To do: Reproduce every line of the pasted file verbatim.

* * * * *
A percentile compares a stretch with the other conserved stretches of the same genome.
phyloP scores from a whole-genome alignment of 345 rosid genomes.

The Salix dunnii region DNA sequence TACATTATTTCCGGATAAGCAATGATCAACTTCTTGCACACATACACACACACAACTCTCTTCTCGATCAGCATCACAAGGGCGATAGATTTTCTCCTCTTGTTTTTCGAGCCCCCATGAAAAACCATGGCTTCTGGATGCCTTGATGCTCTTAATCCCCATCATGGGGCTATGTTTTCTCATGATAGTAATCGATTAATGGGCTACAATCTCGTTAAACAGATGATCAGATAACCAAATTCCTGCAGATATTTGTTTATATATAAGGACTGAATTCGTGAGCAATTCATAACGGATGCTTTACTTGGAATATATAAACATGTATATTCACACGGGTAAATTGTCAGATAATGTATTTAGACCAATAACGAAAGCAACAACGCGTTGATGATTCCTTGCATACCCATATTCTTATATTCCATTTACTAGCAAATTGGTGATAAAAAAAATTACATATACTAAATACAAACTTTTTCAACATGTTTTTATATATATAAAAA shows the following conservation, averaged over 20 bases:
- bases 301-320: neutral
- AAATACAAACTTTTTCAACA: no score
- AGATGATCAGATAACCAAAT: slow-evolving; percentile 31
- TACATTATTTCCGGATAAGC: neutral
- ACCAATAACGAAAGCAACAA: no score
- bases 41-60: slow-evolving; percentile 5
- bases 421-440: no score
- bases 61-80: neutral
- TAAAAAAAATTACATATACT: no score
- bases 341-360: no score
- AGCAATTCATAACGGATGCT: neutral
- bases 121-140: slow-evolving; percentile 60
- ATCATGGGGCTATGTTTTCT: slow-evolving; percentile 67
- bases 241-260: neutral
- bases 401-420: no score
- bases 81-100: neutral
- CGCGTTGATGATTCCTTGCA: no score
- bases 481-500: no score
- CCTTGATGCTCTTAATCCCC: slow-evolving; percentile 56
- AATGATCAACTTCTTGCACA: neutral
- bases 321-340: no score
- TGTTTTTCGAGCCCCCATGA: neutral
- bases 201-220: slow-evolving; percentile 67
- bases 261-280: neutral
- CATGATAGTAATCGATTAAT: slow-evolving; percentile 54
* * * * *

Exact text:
A percentile compares a stretch with the other conserved stretches of the same genome.
phyloP scores from a whole-genome alignment of 345 rosid genomes.

The Salix dunnii region DNA sequence TACATTATTTCCGGATAAGCAATGATCAACTTCTTGCACACATACACACACACAACTCTCTTCTCGATCAGCATCACAAGGGCGATAGATTTTCTCCTCTTGTTTTTCGAGCCCCCATGAAAAACCATGGCTTCTGGATGCCTTGATGCTCTTAATCCCCATCATGGGGCTATGTTTTCTCATGATAGTAATCGATTAATGGGCTACAATCTCGTTAAACAGATGATCAGATAACCAAATTCCTGCAGATATTTGTTTATATATAAGGACTGAATTCGTGAGCAATTCATAACGGATGCTTTACTTGGAATATATAAACATGTATATTCACACGGGTAAATTGTCAGATAATGTATTTAGACCAATAACGAAAGCAACAACGCGTTGATGATTCCTTGCATACCCATATTCTTATATTCCATTTACTAGCAAATTGGTGATAAAAAAAATTACATATACTAAATACAAACTTTTTCAACATGTTTTTATATATATAAAAA shows the following conservation, averaged over 20 bases:
- bases 301-320: neutral
- AAATACAAACTTTTTCAACA: no score
- AGATGATCAGATAACCAAAT: slow-evolving; percentile 31
- TACATTATTTCCGGATAAGC: neutral
- ACCAATAACGAAAGCAACAA: no score
- bases 41-60: slow-evolving; percentile 5
- bases 421-440: no score
- bases 61-80: neutral
- TAAAAAAAATTACATATACT: no score
- bases 341-360: no score
- AGCAATTCATAACGGATGCT: neutral
- bases 121-140: slow-evolving; percentile 60
- ATCATGGGGCTATGTTTTCT: slow-evolving; percentile 67
- bases 241-260: neutral
- bases 401-420: no score
- bases 81-100: neutral
- CGCGTTGATGATTCCTTGCA: no score
- bases 481-500: no score
- CCTTGATGCTCTTAATCCCC: slow-evolving; percentile 56
- AATGATCAACTTCTTGCACA: neutral
- bases 321-340: no score
- TGTTTTTCGAGCCCCCATGA: neutral
- bases 201-220: slow-evolving; percentile 67
- bases 261-280: neutral
- CATGATAGTAATCGATTAAT: slow-evolving; percentile 54